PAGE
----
It’s not often that I venture into a grocery store.
When my wife and I split up the chores early in our relationship, I tipped my hand when I said, “I’ll do anything not to have to go shopping.” Something about the parking, making hundreds of micro-choices inside the store, the feeling of being herded through like cattle; the whole thing drives me nuts. So now my wife does the shopping, and I do just about everything else (she may dispute this).
Unfortunately, I still occasionally find myself in stores. Recently I had to brave not one, but two stores in a single trip: a grocery store to pick up some condiments, and Best Buy to get some signal converters to keep my creaky old electronics working on new televisions. As an outsider to the world of shopping, I like to think I notice small differences that the regular shopper takes for granted. Like lines, for example.
The grocery store in my town has over a dozen checkout lines, along with the requisite “12 items or less” line and some new-fangled self-checkout kiosks. Each line is self-contained, and I noticed shoppers making laps by the checkout aisles before picking a line to wait in.
For these shoppers, who I’ll call “line hustlers,” some information was known, such as the length of each line and the fullness of each cart. Other information was unknown: which shoppers would pay with checks, or squabble about the posted price of vine-ripened tomatoes versus the organic ones. You could see the mental wheels spinning as each shopper assessed all the variables to make the best decision they could.
I found none of this line-hustling at Best Buy. Instead, I found a single line, which I’ll dub the Super-Line. Everyone waited in the Super-Line, winding past the same kiosks drooping over from the weight of cheap DVDs and batteries. At the end of the Super-Line, five cashiers served whoever was next. Everyone waited roughly the same amount of time. If one shopper decided to try five different credit cards before buying something, everyone in the Super-Line absorbed that extra wait time equally.
From an efficiency standpoint, Best Buy and their Super-Line probably win out over the grocery store system. I prefer to just wait in one line and avoid the hustle. But there is a certain type of person who likes to try to ‘win’ at picking a checkout line.
It struck me while I was shopping that these different types of lines resemble different ways of investing.
The grocery store resembles the world of individual stock investing. Investors walk the aisles of the market, scoping out each stock. They have plenty of publicly available information, as well as their intuition. A good stock picker is the equivalent of someone who enters a long line because they see that three of the people have just a few items, and two have their credit cards ready in their hands. A good stock picker, like a good line hustler, should be able to pick better than the average.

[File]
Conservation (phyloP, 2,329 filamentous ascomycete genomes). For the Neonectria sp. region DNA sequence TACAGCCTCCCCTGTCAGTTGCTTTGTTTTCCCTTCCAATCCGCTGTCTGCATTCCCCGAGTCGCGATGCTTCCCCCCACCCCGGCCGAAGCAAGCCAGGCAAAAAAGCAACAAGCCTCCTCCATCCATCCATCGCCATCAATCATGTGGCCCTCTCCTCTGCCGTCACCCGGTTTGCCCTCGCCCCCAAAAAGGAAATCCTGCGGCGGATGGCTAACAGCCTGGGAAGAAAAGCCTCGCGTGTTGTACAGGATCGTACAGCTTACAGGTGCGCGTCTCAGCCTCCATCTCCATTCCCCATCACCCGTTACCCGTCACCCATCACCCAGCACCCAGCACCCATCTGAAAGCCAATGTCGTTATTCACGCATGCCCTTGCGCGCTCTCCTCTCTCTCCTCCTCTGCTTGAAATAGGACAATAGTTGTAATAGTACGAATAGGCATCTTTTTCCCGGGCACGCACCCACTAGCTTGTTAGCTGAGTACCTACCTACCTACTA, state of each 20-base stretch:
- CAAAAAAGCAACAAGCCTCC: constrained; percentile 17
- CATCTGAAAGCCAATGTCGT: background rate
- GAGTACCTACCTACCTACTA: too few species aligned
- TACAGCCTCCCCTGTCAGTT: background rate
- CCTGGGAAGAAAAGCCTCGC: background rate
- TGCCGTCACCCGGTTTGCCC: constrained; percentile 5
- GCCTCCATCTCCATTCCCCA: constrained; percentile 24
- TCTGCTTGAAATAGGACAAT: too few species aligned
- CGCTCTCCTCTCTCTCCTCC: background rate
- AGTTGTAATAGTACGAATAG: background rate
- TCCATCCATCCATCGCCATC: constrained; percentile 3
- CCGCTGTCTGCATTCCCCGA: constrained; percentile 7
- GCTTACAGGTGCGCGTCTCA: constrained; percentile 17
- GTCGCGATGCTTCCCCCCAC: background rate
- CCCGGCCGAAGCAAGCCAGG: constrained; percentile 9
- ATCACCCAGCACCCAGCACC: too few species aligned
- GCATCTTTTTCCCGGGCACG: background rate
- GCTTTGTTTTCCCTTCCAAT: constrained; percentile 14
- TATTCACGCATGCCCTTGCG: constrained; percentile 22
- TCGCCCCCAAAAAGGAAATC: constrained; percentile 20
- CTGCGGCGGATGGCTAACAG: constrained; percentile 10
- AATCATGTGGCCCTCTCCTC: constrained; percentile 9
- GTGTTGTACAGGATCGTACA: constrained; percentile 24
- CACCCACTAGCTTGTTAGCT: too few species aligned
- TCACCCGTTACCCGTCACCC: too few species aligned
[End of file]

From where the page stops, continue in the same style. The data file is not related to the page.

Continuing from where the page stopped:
The Best Buy Super-Line reminds me of low cost index funds. They’re efficient and average out the performance of large market sectors. Each person who buys an index fund will receive the same performance as everyone else, just like the customers waiting in the Super-Line. The index fund rules out both your best case and worst case scenarios; instead, you get the average with a minimum of fuss or expended brainpower.
Which type of investing you prefer, as with which checkout line you prefer, has a lot to do with your temperament and belief system. There’s no right or wrong answer, but unsurprisingly, I prefer index investing. Here’s why: the average stock picker probably has less information than the grocery store line hustlers. They definitely have less unique information; anything you know about a company is known by thousands of other people, at least.
And stock picking is less efficient. All that buying and selling, with money sitting on the sidelines, has costs. What people at the grocery store fail to realize is that the laps they do to assess each line aren’t separate from their wait time; they add to it. Most of them would be better off immediately jumping into the nearest average-sized line.
Likewise, most investors would benefit from dropping the hustle and embracing the Super-Line method of investing.